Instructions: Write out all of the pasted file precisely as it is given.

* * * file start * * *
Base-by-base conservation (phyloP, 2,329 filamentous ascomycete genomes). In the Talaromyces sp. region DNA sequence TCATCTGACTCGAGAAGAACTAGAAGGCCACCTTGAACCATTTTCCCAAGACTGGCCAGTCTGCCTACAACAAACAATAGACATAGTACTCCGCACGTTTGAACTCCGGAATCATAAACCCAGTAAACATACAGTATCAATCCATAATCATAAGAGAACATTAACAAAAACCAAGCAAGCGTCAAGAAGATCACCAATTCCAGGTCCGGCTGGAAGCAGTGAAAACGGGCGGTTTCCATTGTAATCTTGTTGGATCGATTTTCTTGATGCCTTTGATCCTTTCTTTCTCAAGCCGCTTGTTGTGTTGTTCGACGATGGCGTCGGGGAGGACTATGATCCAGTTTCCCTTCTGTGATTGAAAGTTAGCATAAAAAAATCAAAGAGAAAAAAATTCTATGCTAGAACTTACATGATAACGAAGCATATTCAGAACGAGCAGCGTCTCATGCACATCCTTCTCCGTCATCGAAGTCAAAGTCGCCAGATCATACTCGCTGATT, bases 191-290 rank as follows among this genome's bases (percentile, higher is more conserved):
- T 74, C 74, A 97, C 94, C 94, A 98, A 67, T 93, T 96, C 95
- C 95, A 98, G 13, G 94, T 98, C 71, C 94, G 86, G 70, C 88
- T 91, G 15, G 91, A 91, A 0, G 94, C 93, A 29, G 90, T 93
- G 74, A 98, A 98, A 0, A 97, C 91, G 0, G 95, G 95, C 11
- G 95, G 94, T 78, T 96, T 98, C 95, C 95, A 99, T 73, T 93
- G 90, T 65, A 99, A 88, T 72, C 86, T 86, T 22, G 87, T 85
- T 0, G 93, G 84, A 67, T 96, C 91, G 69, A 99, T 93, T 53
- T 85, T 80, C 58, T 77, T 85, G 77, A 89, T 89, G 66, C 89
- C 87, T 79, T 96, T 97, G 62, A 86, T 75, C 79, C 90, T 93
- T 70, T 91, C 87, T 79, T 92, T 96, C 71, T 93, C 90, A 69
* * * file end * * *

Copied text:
Base-by-base conservation (phyloP, 2,329 filamentous ascomycete genomes). In the Talaromyces sp. region DNA sequence TCATCTGACTCGAGAAGAACTAGAAGGCCACCTTGAACCATTTTCCCAAGACTGGCCAGTCTGCCTACAACAAACAATAGACATAGTACTCCGCACGTTTGAACTCCGGAATCATAAACCCAGTAAACATACAGTATCAATCCATAATCATAAGAGAACATTAACAAAAACCAAGCAAGCGTCAAGAAGATCACCAATTCCAGGTCCGGCTGGAAGCAGTGAAAACGGGCGGTTTCCATTGTAATCTTGTTGGATCGATTTTCTTGATGCCTTTGATCCTTTCTTTCTCAAGCCGCTTGTTGTGTTGTTCGACGATGGCGTCGGGGAGGACTATGATCCAGTTTCCCTTCTGTGATTGAAAGTTAGCATAAAAAAATCAAAGAGAAAAAAATTCTATGCTAGAACTTACATGATAACGAAGCATATTCAGAACGAGCAGCGTCTCATGCACATCCTTCTCCGTCATCGAAGTCAAAGTCGCCAGATCATACTCGCTGATT, bases 191-290 rank as follows among this genome's bases (percentile, higher is more conserved):
- T 74, C 74, A 97, C 94, C 94, A 98, A 67, T 93, T 96, C 95
- C 95, A 98, G 13, G 94, T 98, C 71, C 94, G 86, G 70, C 88
- T 91, G 15, G 91, A 91, A 0, G 94, C 93, A 29, G 90, T 93
- G 74, A 98, A 98, A 0, A 97, C 91, G 0, G 95, G 95, C 11
- G 95, G 94, T 78, T 96, T 98, C 95, C 95, A 99, T 73, T 93
- G 90, T 65, A 99, A 88, T 72, C 86, T 86, T 22, G 87, T 85
- T 0, G 93, G 84, A 67, T 96, C 91, G 69, A 99, T 93, T 53
- T 85, T 80, C 58, T 77, T 85, G 77, A 89, T 89, G 66, C 89
- C 87, T 79, T 96, T 97, G 62, A 86, T 75, C 79, C 90, T 93
- T 70, T 91, C 87, T 79, T 92, T 96, C 71, T 93, C 90, A 69